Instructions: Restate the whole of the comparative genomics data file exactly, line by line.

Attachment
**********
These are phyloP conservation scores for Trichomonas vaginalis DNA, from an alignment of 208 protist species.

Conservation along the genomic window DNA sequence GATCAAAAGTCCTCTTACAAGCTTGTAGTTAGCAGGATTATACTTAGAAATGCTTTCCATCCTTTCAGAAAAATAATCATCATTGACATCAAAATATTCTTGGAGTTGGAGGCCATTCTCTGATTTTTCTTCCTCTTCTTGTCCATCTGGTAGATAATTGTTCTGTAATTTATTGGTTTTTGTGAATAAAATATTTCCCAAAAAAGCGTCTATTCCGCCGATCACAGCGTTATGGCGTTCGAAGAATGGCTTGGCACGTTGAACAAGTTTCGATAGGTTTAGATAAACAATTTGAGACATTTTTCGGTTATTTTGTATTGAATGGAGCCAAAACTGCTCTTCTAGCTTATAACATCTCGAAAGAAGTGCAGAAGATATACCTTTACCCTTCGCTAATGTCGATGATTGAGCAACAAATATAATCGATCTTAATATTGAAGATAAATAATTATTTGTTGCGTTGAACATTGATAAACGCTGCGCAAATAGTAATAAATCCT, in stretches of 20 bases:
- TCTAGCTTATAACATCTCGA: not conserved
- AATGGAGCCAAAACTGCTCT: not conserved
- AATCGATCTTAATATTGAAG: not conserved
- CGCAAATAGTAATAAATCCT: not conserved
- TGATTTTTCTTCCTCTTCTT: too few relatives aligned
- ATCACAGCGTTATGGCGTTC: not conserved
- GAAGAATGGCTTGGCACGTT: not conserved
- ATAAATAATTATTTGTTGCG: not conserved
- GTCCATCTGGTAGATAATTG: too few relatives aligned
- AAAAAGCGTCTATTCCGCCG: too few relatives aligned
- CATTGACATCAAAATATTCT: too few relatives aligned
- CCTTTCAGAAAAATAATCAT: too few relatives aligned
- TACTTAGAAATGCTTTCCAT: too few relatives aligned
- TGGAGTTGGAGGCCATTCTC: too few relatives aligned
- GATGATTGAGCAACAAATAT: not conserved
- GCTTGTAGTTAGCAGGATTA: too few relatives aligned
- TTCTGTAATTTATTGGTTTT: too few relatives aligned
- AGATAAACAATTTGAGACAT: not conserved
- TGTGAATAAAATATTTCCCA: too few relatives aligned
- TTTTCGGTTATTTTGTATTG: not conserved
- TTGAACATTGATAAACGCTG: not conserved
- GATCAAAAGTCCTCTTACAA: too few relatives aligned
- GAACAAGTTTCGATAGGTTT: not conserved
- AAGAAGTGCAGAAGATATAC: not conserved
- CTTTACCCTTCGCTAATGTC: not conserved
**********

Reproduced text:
These are phyloP conservation scores for Trichomonas vaginalis DNA, from an alignment of 208 protist species.

Conservation along the genomic window DNA sequence GATCAAAAGTCCTCTTACAAGCTTGTAGTTAGCAGGATTATACTTAGAAATGCTTTCCATCCTTTCAGAAAAATAATCATCATTGACATCAAAATATTCTTGGAGTTGGAGGCCATTCTCTGATTTTTCTTCCTCTTCTTGTCCATCTGGTAGATAATTGTTCTGTAATTTATTGGTTTTTGTGAATAAAATATTTCCCAAAAAAGCGTCTATTCCGCCGATCACAGCGTTATGGCGTTCGAAGAATGGCTTGGCACGTTGAACAAGTTTCGATAGGTTTAGATAAACAATTTGAGACATTTTTCGGTTATTTTGTATTGAATGGAGCCAAAACTGCTCTTCTAGCTTATAACATCTCGAAAGAAGTGCAGAAGATATACCTTTACCCTTCGCTAATGTCGATGATTGAGCAACAAATATAATCGATCTTAATATTGAAGATAAATAATTATTTGTTGCGTTGAACATTGATAAACGCTGCGCAAATAGTAATAAATCCT, in stretches of 20 bases:
- TCTAGCTTATAACATCTCGA: not conserved
- AATGGAGCCAAAACTGCTCT: not conserved
- AATCGATCTTAATATTGAAG: not conserved
- CGCAAATAGTAATAAATCCT: not conserved
- TGATTTTTCTTCCTCTTCTT: too few relatives aligned
- ATCACAGCGTTATGGCGTTC: not conserved
- GAAGAATGGCTTGGCACGTT: not conserved
- ATAAATAATTATTTGTTGCG: not conserved
- GTCCATCTGGTAGATAATTG: too few relatives aligned
- AAAAAGCGTCTATTCCGCCG: too few relatives aligned
- CATTGACATCAAAATATTCT: too few relatives aligned
- CCTTTCAGAAAAATAATCAT: too few relatives aligned
- TACTTAGAAATGCTTTCCAT: too few relatives aligned
- TGGAGTTGGAGGCCATTCTC: too few relatives aligned
- GATGATTGAGCAACAAATAT: not conserved
- GCTTGTAGTTAGCAGGATTA: too few relatives aligned
- TTCTGTAATTTATTGGTTTT: too few relatives aligned
- AGATAAACAATTTGAGACAT: not conserved
- TGTGAATAAAATATTTCCCA: too few relatives aligned
- TTTTCGGTTATTTTGTATTG: not conserved
- TTGAACATTGATAAACGCTG: not conserved
- GATCAAAAGTCCTCTTACAA: too few relatives aligned
- GAACAAGTTTCGATAGGTTT: not conserved
- AAGAAGTGCAGAAGATATAC: not conserved
- CTTTACCCTTCGCTAATGTC: not conserved